In 1781 the British Government purchased land from the Mississaugas; a strip of land 6 miles wide along the western bank of the Niagara River for "300 suits of clothing". By 1782, 16 families had become established and had cleared 236 acres. In 1791 part of the military reserve at the mouth of the river was chosen as the future townsite. In 1792, Newark - as it was named by Governor Simcoe, became the first capital of the newly-created colony of Upper Canada, and the legislature met here for five sessions, until Lieutenant-Governor John Graves Simcoe moved the capital to York. By 1796, 70 new homes were built, and the town continued to prosper as the economic, administrative and judicial centre for the Niagara Peninsula. The physical appearance of the town, with the exception of the powder magazine at Fort George was virtually erased by the burning of the town by the Americans during the war of 1812.
Rebuilt, Niagara became an active commercial centre, with a busy shipping and ship-building industry, as well as many shops and warehouses. The beautiful old homes lining the tree-shaded streets attest to the prosperity of its citizens. »

I made a quick stop for lunch, and an exciting stop to taste ice wine at Wine country Vintners (27 Queen Street), 2 ice wine for 7$ or 3 for 10$, their wine is 3 for 7$ and you get either way 7$ off towards wine purchase on the same day, if you are interested in bringing home a bottle or two.

I then went to explore the shore side where there was a cute park, and Fort Mississauga (you have to go across a golf course to reach the Fort, this is pretty funky).

As I wrote before I did not had time to do everything I wish I could have done, but depending on the time you have, here is a few ideas of things to do :
  • Shaw Festival Theatre (www.shawfest.com) : the famous provocative and entertaining Shaw Festival Theatre showcases 10 productions each year performed in four theatres for an audience of more than 250,000. If you like unconventional plays this could be a pleasant afternoon or evening.
  • Art galleries : the King Street Gallery, contemporary Canadian Art Gallery (153 King Street) and the Native Cnadian Art Gallery, that promote original work by Native Canadian artists (129 Queen Street).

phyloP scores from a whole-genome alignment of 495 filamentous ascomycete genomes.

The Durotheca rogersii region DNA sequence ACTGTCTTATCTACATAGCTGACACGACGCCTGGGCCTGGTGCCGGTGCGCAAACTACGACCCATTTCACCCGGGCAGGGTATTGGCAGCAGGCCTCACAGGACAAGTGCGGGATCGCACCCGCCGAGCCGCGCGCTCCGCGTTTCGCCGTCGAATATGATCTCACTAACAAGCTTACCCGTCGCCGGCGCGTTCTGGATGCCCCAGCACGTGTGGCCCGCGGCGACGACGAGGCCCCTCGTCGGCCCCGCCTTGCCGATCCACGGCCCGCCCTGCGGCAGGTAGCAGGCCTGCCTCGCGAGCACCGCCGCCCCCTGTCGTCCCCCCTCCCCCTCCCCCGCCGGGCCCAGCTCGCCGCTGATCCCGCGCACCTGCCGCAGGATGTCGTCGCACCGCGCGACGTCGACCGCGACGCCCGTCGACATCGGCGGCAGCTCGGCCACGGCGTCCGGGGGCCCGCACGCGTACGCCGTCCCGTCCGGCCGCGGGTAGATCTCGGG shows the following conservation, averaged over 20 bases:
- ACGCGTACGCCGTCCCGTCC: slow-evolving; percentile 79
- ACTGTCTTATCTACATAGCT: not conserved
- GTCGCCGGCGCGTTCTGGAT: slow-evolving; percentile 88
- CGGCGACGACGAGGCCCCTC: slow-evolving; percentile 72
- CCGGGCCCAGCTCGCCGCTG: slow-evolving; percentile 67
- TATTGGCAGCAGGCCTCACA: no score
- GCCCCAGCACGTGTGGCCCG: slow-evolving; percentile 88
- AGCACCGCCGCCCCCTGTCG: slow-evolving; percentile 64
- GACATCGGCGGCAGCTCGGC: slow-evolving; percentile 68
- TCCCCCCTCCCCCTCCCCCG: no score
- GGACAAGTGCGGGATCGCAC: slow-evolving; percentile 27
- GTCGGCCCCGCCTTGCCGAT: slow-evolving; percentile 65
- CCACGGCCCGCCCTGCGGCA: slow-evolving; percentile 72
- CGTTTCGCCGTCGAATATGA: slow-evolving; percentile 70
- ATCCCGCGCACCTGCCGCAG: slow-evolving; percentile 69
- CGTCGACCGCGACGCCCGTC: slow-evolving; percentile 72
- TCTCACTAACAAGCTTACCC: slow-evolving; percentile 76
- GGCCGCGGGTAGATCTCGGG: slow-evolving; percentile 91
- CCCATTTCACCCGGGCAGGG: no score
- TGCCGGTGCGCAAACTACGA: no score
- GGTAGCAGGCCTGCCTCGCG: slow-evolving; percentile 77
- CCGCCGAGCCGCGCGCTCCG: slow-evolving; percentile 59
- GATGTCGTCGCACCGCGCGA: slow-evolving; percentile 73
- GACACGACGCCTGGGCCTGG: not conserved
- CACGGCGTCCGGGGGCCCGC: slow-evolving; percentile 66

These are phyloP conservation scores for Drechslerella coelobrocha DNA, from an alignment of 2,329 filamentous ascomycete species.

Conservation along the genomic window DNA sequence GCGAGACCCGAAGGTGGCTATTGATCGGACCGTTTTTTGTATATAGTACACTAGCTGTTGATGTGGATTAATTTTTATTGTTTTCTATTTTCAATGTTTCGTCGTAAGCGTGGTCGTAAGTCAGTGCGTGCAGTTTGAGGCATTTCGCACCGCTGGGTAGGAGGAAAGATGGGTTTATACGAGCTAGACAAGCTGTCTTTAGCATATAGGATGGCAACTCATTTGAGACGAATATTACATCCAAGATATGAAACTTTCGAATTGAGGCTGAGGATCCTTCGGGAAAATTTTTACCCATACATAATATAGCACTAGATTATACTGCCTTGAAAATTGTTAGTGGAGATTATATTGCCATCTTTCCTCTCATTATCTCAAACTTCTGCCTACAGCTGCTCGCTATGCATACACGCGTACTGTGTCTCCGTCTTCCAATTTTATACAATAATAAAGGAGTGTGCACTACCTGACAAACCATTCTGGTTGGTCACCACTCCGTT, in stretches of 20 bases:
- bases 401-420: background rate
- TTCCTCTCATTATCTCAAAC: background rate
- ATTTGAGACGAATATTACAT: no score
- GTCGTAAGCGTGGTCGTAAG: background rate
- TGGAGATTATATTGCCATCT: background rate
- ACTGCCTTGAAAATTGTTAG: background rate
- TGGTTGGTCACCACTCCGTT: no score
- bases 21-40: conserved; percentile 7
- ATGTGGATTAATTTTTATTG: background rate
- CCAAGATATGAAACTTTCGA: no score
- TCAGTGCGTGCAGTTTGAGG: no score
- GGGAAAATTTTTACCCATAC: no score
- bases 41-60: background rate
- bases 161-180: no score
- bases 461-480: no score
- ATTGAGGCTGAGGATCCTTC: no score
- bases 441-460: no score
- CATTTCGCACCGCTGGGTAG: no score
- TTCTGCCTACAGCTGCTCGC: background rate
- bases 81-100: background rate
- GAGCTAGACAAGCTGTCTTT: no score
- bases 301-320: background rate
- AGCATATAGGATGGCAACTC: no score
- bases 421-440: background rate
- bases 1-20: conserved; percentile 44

• Wine :  Frog pond Farm Organic Winery, first certified winery in Ontario. (1385 Larkin Road www.frogpondfarm.ca). You can also find wineries tour like this one https://www.niagarawinetourguides.com/wine-and-beer.html.
  • the Niagara Falls beer Festival in August
  • the Niagara Icewine Festival (January 13-29, 2017)
  • if you are looking for gifts for family, friends and yourself, I would recommend "Maison Apothecary" (27 Queen St) to buy locally made eco-cleaning products, baby care products, personal care products.

And at Plusios Gifts (23 Queen Street) you can find bags from the Canadian cruelty-free and vegan-friendly brand Pixie Mood (https://www.pixiemood.com), perfect souvenir to bring back with you!

And here is some ideas of where to eat :
  • Il Gelato di Carlotta - latteria - 59 Queen St (I had a very good "vegetable panini" for 9$, and apparently really good gelato if you believe the happy customers who were right after me in line)
  • And two restaurants I did not try : Back House - 242 Mary St, integrated sustainable cuisine (http://backhouse.xyz/menu/) and Treadwell Cuisine - 114 Queen St, farm to table (http://treadwellcuisine.com)
Usefuls links :
Last but not least, public restrooms! You can find clean public washrooms in the parking lot next to Grace United Church and next to the Chamber of Commerce.

If you plan to visit Niagara Falls I highly recommend you also take some time to visit Niagara-on-the-lake. It was such a lovely old town! I was lucky the weather was really nice, you know warm and sunny, which just made this day perfect. But I would imagine the old town has so much charm even in a rainy day it would be a delightful break from the Falls.